The head of the South Sudanese mediation committee, Tut Galuak, says that the implementation of the peace agreement that was signed in Juba on August 31 requires the presence of a third party for the flow of the South Sudanese negotiation process.
This presence will be needed in addition to the members of the Sudan peace forum, namely the East African Intergovernmental Authority on Development (IGAD), the United Arab Emirates (UAE), and the United Nations.
Galuak stressed in a press conference in Khartoum yesterday on the importance of the role of mediator for the Sudan peace negotiations, which started in Juba in September last year. A comprehensive agreement between Khartoum and the parties of the Sudan Revolutionary Front rebel alliance will be signed in Juba on October 3.
Deputy head of the mediation team, Dhieu Mathok, explained that the negotiations in the Juba platform were on behalf of the entire government of Sudan, not for the civilian or military side.
He described the Declaration of Principles signed on September 3 by PM Abdallah Hamdok and Abdelaziz El Hilu, leader of the Sudan People’s Liberation Movement-North faction in South Kordofan and parts of Blue Nile state (SPLM-N El Hilu) in Addis Ababa, as “a smart step” which can be considered “peace talks outside the official negotiations”.
According to the mediator, bilateral talks supported negotiations between the Sudanese government and the SPLM-N El Hilu, and contributed a lot in converging views to reach peace.
As for the other main rebel movement that did not sign the comprehensive peace agreement, the Sudan Liberation Movement under the leadership of Abdelwahid El Nur, in Darfur, Mathok said: “Although the file of Abdelwahid Mohamed El Nur is not our specialty, we strongly advise him to travel to Khartoum for direct negotiations with the government of Sudan, and we assure him that there is no better chance for peace than this, and the entire atmosphere is a catalyst to achieve it.”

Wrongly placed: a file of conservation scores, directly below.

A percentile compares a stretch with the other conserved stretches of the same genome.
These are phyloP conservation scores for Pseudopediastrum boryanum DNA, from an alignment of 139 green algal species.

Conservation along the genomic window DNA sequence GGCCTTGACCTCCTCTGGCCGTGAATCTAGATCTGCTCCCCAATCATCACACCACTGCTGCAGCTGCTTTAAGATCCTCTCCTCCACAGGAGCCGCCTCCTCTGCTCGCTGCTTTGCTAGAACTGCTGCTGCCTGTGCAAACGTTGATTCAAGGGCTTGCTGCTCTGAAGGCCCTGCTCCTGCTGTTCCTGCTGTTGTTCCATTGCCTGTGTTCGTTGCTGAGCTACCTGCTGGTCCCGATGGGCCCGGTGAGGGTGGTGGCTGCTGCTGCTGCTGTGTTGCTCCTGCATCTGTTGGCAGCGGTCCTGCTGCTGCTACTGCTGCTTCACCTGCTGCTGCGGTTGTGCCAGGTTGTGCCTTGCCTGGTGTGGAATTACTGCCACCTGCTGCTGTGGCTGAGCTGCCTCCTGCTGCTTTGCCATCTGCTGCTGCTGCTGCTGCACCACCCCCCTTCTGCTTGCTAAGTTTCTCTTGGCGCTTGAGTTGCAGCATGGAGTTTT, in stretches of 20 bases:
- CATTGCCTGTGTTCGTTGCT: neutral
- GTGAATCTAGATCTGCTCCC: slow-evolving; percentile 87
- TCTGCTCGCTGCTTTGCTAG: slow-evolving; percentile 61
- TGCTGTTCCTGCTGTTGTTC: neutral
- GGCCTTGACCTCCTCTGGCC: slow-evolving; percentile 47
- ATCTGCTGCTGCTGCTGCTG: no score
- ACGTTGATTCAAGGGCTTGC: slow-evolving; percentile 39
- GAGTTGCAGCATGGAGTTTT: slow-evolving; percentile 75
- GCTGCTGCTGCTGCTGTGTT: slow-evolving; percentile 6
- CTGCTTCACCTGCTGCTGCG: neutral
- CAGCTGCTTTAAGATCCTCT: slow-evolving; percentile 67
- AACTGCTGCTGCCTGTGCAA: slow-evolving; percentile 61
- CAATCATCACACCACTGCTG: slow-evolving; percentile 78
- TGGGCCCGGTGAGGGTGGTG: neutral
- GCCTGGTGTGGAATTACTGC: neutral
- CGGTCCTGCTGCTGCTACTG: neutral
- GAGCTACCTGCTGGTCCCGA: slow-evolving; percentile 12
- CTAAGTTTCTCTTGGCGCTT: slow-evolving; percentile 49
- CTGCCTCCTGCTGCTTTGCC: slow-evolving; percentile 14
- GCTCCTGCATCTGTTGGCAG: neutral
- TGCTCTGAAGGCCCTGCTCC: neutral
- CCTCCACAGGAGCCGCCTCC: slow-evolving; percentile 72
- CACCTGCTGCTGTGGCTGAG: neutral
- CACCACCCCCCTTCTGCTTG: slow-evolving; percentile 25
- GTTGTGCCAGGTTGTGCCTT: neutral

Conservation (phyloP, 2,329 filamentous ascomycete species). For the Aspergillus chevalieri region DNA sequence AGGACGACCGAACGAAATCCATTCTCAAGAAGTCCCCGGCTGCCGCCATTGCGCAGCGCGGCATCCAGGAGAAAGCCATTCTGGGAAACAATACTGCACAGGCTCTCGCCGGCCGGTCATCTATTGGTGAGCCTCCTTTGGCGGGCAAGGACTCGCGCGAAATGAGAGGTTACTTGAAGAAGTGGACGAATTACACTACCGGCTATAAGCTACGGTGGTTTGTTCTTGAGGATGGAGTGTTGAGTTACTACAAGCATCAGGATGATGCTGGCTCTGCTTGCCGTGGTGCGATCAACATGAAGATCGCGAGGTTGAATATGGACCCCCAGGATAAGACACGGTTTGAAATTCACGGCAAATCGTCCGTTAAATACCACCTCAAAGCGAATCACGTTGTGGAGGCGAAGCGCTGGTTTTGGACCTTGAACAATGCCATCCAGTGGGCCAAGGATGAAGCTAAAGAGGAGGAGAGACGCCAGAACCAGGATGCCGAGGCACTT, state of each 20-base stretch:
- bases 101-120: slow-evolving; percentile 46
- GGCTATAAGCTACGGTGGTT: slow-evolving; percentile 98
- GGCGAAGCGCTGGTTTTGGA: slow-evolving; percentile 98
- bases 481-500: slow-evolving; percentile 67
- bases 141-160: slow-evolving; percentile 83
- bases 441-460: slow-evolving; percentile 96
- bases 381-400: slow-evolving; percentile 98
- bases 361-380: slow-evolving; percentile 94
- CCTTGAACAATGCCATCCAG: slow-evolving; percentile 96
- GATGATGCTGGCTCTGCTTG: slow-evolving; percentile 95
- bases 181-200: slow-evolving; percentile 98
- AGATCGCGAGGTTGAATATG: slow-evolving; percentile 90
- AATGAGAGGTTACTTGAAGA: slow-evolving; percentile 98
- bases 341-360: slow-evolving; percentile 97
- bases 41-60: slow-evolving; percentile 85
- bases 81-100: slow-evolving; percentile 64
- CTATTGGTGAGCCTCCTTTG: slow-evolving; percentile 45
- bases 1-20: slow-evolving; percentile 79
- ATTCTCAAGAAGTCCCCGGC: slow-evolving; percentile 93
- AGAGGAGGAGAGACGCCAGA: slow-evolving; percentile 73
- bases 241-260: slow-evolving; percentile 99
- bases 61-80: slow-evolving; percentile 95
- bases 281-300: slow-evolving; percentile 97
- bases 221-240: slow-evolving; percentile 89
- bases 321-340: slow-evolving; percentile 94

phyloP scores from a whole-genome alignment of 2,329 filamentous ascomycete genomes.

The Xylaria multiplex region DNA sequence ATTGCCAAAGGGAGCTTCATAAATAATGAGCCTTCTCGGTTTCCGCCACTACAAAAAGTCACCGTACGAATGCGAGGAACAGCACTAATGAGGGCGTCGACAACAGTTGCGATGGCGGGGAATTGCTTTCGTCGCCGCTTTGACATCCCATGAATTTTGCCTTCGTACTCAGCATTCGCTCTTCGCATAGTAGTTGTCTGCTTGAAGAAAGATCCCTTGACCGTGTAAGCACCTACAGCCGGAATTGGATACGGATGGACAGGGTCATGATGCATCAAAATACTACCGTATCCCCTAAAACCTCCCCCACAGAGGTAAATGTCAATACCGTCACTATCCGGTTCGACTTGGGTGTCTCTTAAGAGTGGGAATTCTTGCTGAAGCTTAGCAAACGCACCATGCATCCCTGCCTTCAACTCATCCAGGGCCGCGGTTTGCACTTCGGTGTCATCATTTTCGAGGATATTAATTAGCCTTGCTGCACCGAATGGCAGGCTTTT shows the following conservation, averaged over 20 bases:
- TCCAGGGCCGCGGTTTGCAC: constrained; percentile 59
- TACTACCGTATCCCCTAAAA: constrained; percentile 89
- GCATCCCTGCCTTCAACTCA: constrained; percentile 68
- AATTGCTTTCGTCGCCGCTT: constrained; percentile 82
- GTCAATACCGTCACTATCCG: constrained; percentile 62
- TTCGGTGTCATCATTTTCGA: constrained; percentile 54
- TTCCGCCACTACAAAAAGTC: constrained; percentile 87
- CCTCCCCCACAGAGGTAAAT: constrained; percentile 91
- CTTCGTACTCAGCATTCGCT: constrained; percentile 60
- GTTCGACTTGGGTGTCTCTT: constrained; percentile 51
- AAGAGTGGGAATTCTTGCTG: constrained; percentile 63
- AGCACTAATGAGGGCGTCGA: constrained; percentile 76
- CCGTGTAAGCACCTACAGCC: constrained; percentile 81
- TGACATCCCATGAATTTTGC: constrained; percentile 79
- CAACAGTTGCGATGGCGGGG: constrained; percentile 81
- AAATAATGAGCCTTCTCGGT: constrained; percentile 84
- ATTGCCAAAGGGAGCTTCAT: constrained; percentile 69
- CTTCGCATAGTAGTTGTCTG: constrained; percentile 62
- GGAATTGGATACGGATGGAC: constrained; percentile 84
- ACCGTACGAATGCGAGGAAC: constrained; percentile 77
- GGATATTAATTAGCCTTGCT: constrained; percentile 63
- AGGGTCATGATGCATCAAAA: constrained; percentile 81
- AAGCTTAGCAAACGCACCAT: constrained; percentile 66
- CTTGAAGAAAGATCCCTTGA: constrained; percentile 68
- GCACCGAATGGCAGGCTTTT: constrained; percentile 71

The Darfur Displaced and Refugees General Coordination has started to consult the people in the camps about the proposal of rebel leader Abdelwahid El Nur to hold an internal dialogue on the peace process, Yagoub Abdallah, head of the Darfur Displaced and Refugees General Coordination, told Radio Dabanga on September 16.
“We found a 100 per cent support for the initiative among the displaced in the five Darfur states,” Abdallah said.
In an interview with Radio Dabanga on Monday, Ahmed Adam, a Darfuri specialist in international law and conflict resolution, said that the peace agreement contains a number of risks, “the most important of which are the absence of regional and international guarantees and the lack of donors and financiers, in addition to the fact that the two main rebel groups have not signed the peace agreement yet, the continuing insecurity in Darfur and the position of the displaced and refugees.
“New wars may erupt in the event the implementation of the peace accord fails due to the absence of funds,” he warned.
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